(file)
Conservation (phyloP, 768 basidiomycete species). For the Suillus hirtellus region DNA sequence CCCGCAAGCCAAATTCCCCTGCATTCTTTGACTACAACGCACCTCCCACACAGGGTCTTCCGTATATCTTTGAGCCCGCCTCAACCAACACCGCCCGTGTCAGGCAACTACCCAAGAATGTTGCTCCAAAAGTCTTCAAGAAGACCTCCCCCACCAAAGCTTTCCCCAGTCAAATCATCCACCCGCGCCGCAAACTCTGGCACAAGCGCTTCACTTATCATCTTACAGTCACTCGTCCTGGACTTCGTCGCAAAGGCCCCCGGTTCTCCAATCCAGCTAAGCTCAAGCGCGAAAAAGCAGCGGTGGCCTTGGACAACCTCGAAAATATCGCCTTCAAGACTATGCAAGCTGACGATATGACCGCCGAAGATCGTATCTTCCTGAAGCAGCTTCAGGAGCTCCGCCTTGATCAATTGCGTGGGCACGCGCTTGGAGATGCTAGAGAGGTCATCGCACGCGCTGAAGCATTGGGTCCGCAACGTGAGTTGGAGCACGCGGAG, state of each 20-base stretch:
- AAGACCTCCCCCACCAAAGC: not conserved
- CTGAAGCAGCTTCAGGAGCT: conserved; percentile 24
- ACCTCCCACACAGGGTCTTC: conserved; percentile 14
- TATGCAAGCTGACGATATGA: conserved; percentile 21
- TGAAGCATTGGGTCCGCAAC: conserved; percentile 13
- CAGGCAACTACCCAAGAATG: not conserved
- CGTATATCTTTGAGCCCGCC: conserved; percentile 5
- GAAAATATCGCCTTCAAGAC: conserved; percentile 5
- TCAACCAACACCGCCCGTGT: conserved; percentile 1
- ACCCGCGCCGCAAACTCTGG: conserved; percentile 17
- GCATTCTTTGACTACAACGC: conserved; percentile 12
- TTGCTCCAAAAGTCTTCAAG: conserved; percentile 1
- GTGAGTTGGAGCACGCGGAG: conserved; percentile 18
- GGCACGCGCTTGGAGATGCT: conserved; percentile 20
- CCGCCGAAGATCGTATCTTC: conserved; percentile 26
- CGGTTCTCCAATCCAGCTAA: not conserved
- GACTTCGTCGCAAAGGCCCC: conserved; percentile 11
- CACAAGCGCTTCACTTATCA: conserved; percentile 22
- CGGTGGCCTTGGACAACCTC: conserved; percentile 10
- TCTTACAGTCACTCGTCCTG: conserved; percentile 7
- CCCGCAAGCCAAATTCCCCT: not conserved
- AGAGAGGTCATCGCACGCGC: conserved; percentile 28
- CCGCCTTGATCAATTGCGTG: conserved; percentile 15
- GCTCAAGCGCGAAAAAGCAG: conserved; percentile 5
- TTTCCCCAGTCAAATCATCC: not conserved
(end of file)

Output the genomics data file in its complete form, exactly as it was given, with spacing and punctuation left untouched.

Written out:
Conservation (phyloP, 768 basidiomycete species). For the Suillus hirtellus region DNA sequence CCCGCAAGCCAAATTCCCCTGCATTCTTTGACTACAACGCACCTCCCACACAGGGTCTTCCGTATATCTTTGAGCCCGCCTCAACCAACACCGCCCGTGTCAGGCAACTACCCAAGAATGTTGCTCCAAAAGTCTTCAAGAAGACCTCCCCCACCAAAGCTTTCCCCAGTCAAATCATCCACCCGCGCCGCAAACTCTGGCACAAGCGCTTCACTTATCATCTTACAGTCACTCGTCCTGGACTTCGTCGCAAAGGCCCCCGGTTCTCCAATCCAGCTAAGCTCAAGCGCGAAAAAGCAGCGGTGGCCTTGGACAACCTCGAAAATATCGCCTTCAAGACTATGCAAGCTGACGATATGACCGCCGAAGATCGTATCTTCCTGAAGCAGCTTCAGGAGCTCCGCCTTGATCAATTGCGTGGGCACGCGCTTGGAGATGCTAGAGAGGTCATCGCACGCGCTGAAGCATTGGGTCCGCAACGTGAGTTGGAGCACGCGGAG, state of each 20-base stretch:
- AAGACCTCCCCCACCAAAGC: not conserved
- CTGAAGCAGCTTCAGGAGCT: conserved; percentile 24
- ACCTCCCACACAGGGTCTTC: conserved; percentile 14
- TATGCAAGCTGACGATATGA: conserved; percentile 21
- TGAAGCATTGGGTCCGCAAC: conserved; percentile 13
- CAGGCAACTACCCAAGAATG: not conserved
- CGTATATCTTTGAGCCCGCC: conserved; percentile 5
- GAAAATATCGCCTTCAAGAC: conserved; percentile 5
- TCAACCAACACCGCCCGTGT: conserved; percentile 1
- ACCCGCGCCGCAAACTCTGG: conserved; percentile 17
- GCATTCTTTGACTACAACGC: conserved; percentile 12
- TTGCTCCAAAAGTCTTCAAG: conserved; percentile 1
- GTGAGTTGGAGCACGCGGAG: conserved; percentile 18
- GGCACGCGCTTGGAGATGCT: conserved; percentile 20
- CCGCCGAAGATCGTATCTTC: conserved; percentile 26
- CGGTTCTCCAATCCAGCTAA: not conserved
- GACTTCGTCGCAAAGGCCCC: conserved; percentile 11
- CACAAGCGCTTCACTTATCA: conserved; percentile 22
- CGGTGGCCTTGGACAACCTC: conserved; percentile 10
- TCTTACAGTCACTCGTCCTG: conserved; percentile 7
- CCCGCAAGCCAAATTCCCCT: not conserved
- AGAGAGGTCATCGCACGCGC: conserved; percentile 28
- CCGCCTTGATCAATTGCGTG: conserved; percentile 15
- GCTCAAGCGCGAAAAAGCAG: conserved; percentile 5
- TTTCCCCAGTCAAATCATCC: not conserved